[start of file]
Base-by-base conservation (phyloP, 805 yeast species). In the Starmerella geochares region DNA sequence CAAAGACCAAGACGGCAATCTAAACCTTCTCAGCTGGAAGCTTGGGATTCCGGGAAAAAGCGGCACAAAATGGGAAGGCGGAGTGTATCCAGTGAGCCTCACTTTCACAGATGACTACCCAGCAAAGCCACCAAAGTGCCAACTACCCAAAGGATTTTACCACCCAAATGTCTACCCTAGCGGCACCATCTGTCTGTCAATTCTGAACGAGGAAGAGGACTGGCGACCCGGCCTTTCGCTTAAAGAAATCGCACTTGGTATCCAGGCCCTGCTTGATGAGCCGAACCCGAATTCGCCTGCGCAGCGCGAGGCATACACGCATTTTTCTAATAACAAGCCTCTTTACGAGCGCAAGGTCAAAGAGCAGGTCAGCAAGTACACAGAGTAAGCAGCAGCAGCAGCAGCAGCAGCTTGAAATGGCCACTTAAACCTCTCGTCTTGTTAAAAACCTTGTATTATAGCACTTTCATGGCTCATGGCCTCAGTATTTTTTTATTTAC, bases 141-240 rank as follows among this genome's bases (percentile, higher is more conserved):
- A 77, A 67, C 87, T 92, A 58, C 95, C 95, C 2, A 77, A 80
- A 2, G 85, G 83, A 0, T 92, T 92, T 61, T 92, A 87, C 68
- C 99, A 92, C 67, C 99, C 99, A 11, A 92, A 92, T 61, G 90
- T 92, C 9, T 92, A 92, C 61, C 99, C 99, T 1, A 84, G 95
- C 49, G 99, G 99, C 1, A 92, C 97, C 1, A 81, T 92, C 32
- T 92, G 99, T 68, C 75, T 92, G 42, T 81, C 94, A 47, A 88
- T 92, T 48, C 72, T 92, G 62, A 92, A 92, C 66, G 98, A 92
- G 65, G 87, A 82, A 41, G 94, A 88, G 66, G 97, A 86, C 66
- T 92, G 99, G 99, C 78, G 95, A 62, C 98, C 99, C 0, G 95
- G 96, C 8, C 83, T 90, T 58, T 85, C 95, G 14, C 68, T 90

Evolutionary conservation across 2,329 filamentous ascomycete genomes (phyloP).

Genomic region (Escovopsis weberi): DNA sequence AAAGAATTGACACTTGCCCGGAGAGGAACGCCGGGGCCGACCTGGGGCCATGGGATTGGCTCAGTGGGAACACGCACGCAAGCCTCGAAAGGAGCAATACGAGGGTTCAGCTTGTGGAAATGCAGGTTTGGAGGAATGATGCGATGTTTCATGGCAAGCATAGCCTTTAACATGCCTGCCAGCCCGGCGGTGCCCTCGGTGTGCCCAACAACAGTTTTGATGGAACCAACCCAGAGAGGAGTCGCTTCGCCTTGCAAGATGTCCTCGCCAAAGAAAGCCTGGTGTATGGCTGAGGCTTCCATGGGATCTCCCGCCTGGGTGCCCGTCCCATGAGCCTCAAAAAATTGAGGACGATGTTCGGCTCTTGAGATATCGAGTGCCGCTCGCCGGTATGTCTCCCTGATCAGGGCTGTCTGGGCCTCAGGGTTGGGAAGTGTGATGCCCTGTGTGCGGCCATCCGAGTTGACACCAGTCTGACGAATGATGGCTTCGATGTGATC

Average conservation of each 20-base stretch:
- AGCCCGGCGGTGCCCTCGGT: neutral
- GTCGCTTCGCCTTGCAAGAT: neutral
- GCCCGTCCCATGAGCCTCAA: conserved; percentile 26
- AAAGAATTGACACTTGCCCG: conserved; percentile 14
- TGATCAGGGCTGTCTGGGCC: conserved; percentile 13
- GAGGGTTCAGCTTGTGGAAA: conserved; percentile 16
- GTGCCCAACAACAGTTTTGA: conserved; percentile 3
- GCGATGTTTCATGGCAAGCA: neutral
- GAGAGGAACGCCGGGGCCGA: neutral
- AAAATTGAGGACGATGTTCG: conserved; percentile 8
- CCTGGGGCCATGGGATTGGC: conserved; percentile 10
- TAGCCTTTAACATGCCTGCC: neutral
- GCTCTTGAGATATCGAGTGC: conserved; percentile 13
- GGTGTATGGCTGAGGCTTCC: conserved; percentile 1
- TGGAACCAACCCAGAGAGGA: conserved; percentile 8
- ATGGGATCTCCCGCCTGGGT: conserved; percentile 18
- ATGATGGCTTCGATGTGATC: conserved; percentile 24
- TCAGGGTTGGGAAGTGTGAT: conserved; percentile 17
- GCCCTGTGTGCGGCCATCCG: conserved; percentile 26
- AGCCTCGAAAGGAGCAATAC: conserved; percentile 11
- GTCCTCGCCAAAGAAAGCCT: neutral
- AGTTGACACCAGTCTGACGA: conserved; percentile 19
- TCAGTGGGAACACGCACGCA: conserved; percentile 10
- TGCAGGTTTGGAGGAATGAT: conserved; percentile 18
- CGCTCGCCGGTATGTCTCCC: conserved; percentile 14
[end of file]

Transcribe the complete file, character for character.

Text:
Base-by-base conservation (phyloP, 805 yeast species). In the Starmerella geochares region DNA sequence CAAAGACCAAGACGGCAATCTAAACCTTCTCAGCTGGAAGCTTGGGATTCCGGGAAAAAGCGGCACAAAATGGGAAGGCGGAGTGTATCCAGTGAGCCTCACTTTCACAGATGACTACCCAGCAAAGCCACCAAAGTGCCAACTACCCAAAGGATTTTACCACCCAAATGTCTACCCTAGCGGCACCATCTGTCTGTCAATTCTGAACGAGGAAGAGGACTGGCGACCCGGCCTTTCGCTTAAAGAAATCGCACTTGGTATCCAGGCCCTGCTTGATGAGCCGAACCCGAATTCGCCTGCGCAGCGCGAGGCATACACGCATTTTTCTAATAACAAGCCTCTTTACGAGCGCAAGGTCAAAGAGCAGGTCAGCAAGTACACAGAGTAAGCAGCAGCAGCAGCAGCAGCAGCTTGAAATGGCCACTTAAACCTCTCGTCTTGTTAAAAACCTTGTATTATAGCACTTTCATGGCTCATGGCCTCAGTATTTTTTTATTTAC, bases 141-240 rank as follows among this genome's bases (percentile, higher is more conserved):
- A 77, A 67, C 87, T 92, A 58, C 95, C 95, C 2, A 77, A 80
- A 2, G 85, G 83, A 0, T 92, T 92, T 61, T 92, A 87, C 68
- C 99, A 92, C 67, C 99, C 99, A 11, A 92, A 92, T 61, G 90
- T 92, C 9, T 92, A 92, C 61, C 99, C 99, T 1, A 84, G 95
- C 49, G 99, G 99, C 1, A 92, C 97, C 1, A 81, T 92, C 32
- T 92, G 99, T 68, C 75, T 92, G 42, T 81, C 94, A 47, A 88
- T 92, T 48, C 72, T 92, G 62, A 92, A 92, C 66, G 98, A 92
- G 65, G 87, A 82, A 41, G 94, A 88, G 66, G 97, A 86, C 66
- T 92, G 99, G 99, C 78, G 95, A 62, C 98, C 99, C 0, G 95
- G 96, C 8, C 83, T 90, T 58, T 85, C 95, G 14, C 68, T 90

Evolutionary conservation across 2,329 filamentous ascomycete genomes (phyloP).

Genomic region (Escovopsis weberi): DNA sequence AAAGAATTGACACTTGCCCGGAGAGGAACGCCGGGGCCGACCTGGGGCCATGGGATTGGCTCAGTGGGAACACGCACGCAAGCCTCGAAAGGAGCAATACGAGGGTTCAGCTTGTGGAAATGCAGGTTTGGAGGAATGATGCGATGTTTCATGGCAAGCATAGCCTTTAACATGCCTGCCAGCCCGGCGGTGCCCTCGGTGTGCCCAACAACAGTTTTGATGGAACCAACCCAGAGAGGAGTCGCTTCGCCTTGCAAGATGTCCTCGCCAAAGAAAGCCTGGTGTATGGCTGAGGCTTCCATGGGATCTCCCGCCTGGGTGCCCGTCCCATGAGCCTCAAAAAATTGAGGACGATGTTCGGCTCTTGAGATATCGAGTGCCGCTCGCCGGTATGTCTCCCTGATCAGGGCTGTCTGGGCCTCAGGGTTGGGAAGTGTGATGCCCTGTGTGCGGCCATCCGAGTTGACACCAGTCTGACGAATGATGGCTTCGATGTGATC

Average conservation of each 20-base stretch:
- AGCCCGGCGGTGCCCTCGGT: neutral
- GTCGCTTCGCCTTGCAAGAT: neutral
- GCCCGTCCCATGAGCCTCAA: conserved; percentile 26
- AAAGAATTGACACTTGCCCG: conserved; percentile 14
- TGATCAGGGCTGTCTGGGCC: conserved; percentile 13
- GAGGGTTCAGCTTGTGGAAA: conserved; percentile 16
- GTGCCCAACAACAGTTTTGA: conserved; percentile 3
- GCGATGTTTCATGGCAAGCA: neutral
- GAGAGGAACGCCGGGGCCGA: neutral
- AAAATTGAGGACGATGTTCG: conserved; percentile 8
- CCTGGGGCCATGGGATTGGC: conserved; percentile 10
- TAGCCTTTAACATGCCTGCC: neutral
- GCTCTTGAGATATCGAGTGC: conserved; percentile 13
- GGTGTATGGCTGAGGCTTCC: conserved; percentile 1
- TGGAACCAACCCAGAGAGGA: conserved; percentile 8
- ATGGGATCTCCCGCCTGGGT: conserved; percentile 18
- ATGATGGCTTCGATGTGATC: conserved; percentile 24
- TCAGGGTTGGGAAGTGTGAT: conserved; percentile 17
- GCCCTGTGTGCGGCCATCCG: conserved; percentile 26
- AGCCTCGAAAGGAGCAATAC: conserved; percentile 11
- GTCCTCGCCAAAGAAAGCCT: neutral
- AGTTGACACCAGTCTGACGA: conserved; percentile 19
- TCAGTGGGAACACGCACGCA: conserved; percentile 10
- TGCAGGTTTGGAGGAATGAT: conserved; percentile 18
- CGCTCGCCGGTATGTCTCCC: conserved; percentile 14